House Committee Approves Seriously Flawed Tax Reform Bill

The House Ways and Means Committee approved the Republican tax reform bill, the “Tax Cuts and Jobs Act” (HR 1), by party-line vote of 24-16 on November 9, after four days of marathon debate. The House will likely vote on passing the bill later this week.  NLIHC has significant concerns with the tax bill and is calling on advocates to engage their representatives to defeat the bill.  We will continue to work with our members and partners to ensure that tax reform efforts do not enrich corporations and wealthy Americans at the expense of people with the lowest incomes.

The legislation is estimated to increase the national debt by $1.5 trillion over a decade. Increasing the debt in this way will likely lead to deep spending cuts in the future to important domestic programs, including affordable housing and community development programs.

The House bill takes a historic step in directly revising the mortgage interest deduction (MID), a $70 billion annual tax expenditure that primarily benefits higher income households, including the top 1% of earners in the country, but the legislation does not reinvest the savings from such reforms into affordable housing solutions for those most in need. The bill instead gives massive tax cuts to wealthy individuals and corporations. Representative Earl Blumenauer (D-OR) directly criticized the bill for doing little to redirect the savings from MID reform to low and moderate income homeowners and renters.

While proposal preserves the Low Income Housing Tax Credit (Housing Credit) program, it eliminates the tax exemption for private activity bonds which are critical to the production and preservation of affordable housing through the 4% Housing Credit. The bill also eliminates the New Market Tax Credit program.

During the debate, Representative Suzan DelBene (D-WA) offered an amendment that would increase the allocation of Housing Credits by 50%. The proposed amendment also included retaining the exemption for private activity bonds, which helps the private sector finance projects with public benefit, including housing. She stated that “the Republican tax reform plan would worsen the state of affordable housing” and said the lack of expansion of the Housing Credit was a “missed opportunity.” Representative Pat Tiberi (R-OH), who has introduced a bill to improve the Housing Credit so that it could better serve lower income households, also expressed disappointment that the tax bill did not expand the Housing Credit. Mr. Tiberi did not, however, support the amendment, noting abuses of private activity bonds that needed to be addressed. Ultimately, the amendment failed in a 16-24 vote along party lines.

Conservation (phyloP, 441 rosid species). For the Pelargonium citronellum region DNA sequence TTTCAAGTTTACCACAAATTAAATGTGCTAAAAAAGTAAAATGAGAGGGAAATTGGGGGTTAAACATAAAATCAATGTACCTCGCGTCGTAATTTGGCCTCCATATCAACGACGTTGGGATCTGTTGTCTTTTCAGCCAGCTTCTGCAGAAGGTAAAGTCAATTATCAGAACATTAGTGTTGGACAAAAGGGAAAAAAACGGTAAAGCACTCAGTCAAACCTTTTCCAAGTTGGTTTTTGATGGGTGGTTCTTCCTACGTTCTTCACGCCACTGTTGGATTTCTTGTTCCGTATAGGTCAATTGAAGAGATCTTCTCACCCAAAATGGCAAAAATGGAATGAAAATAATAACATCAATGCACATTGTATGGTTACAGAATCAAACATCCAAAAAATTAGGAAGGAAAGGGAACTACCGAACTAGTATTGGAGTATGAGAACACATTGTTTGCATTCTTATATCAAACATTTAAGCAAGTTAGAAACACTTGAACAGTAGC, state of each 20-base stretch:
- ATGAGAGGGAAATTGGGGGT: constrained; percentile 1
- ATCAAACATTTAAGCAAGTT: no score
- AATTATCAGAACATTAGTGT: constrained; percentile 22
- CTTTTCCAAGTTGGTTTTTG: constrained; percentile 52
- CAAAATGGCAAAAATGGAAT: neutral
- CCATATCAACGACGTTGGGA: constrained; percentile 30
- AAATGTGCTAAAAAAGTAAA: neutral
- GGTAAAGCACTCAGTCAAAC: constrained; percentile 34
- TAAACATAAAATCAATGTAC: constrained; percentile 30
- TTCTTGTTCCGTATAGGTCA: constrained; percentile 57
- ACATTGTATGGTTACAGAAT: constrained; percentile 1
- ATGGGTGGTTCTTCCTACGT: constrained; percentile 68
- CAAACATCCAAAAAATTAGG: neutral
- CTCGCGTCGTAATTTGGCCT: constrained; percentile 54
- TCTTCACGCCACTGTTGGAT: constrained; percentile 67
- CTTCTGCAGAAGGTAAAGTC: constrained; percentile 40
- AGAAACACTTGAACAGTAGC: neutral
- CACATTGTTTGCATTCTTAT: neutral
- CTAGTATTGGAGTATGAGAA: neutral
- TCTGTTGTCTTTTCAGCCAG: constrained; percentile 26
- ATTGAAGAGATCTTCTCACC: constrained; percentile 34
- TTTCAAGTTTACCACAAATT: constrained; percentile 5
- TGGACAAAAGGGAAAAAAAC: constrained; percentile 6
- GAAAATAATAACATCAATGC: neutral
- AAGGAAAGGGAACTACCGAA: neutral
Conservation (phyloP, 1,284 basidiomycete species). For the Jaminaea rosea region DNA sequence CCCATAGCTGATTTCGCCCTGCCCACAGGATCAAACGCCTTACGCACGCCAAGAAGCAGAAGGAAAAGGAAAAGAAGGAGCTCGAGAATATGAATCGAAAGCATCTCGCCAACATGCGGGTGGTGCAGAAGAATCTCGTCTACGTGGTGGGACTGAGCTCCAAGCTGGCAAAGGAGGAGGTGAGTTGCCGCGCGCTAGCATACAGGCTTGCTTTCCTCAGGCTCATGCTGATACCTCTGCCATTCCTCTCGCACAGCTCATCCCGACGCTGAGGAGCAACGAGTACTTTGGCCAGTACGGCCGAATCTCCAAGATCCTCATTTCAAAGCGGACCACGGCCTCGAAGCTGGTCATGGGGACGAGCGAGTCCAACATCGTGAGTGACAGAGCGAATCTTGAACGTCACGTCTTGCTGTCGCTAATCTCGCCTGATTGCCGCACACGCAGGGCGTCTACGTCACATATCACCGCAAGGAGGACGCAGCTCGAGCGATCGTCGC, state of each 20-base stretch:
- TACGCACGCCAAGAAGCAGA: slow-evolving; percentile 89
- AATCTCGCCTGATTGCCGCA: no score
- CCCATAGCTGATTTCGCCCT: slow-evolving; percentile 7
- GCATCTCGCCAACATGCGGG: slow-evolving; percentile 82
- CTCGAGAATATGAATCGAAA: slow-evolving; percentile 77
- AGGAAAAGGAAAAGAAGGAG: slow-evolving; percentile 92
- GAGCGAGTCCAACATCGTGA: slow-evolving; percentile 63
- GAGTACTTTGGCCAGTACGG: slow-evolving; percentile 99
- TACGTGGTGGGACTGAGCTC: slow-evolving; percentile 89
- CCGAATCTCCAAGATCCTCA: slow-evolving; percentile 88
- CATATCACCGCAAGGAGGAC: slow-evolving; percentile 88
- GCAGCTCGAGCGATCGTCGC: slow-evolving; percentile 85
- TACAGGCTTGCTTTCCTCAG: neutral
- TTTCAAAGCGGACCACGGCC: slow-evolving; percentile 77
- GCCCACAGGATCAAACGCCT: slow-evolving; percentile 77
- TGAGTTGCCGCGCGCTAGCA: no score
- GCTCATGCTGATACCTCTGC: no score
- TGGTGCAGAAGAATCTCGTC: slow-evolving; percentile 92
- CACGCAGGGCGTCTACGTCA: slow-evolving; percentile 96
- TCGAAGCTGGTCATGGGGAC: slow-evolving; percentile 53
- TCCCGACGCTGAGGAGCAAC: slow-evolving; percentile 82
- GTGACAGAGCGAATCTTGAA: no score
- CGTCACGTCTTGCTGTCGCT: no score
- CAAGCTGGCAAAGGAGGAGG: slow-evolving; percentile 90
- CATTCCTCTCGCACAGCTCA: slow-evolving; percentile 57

Representative Joseph Crowley (D-NY) offered an amendment that would provide a renters’ tax credit for those paying more than 30% of their incomes on rent. Representative Crowley has introduced similar legislation, the “Rent Relief Act of 2017” (HR 3670). The amendment also included a credit valued at $8,000 for first-time homebuyers. Mr. Crowley said that “Congress can and must address this harmful trend” of rapidly increasing rents and decreasing affordable housing stock.  Representative Terri Sewell (D-AL) offered her support of the amendment, saying that decreasing rent burdens and increasing homeownership rates would help address income inequality. Representative Tom Rice (R-SC) argued against the amendment, calling it “another entitlement” when taxpayers prefer “another opportunity.” The amendment failed in a 16-24 vote along party lines.

Learn more about the House bill at: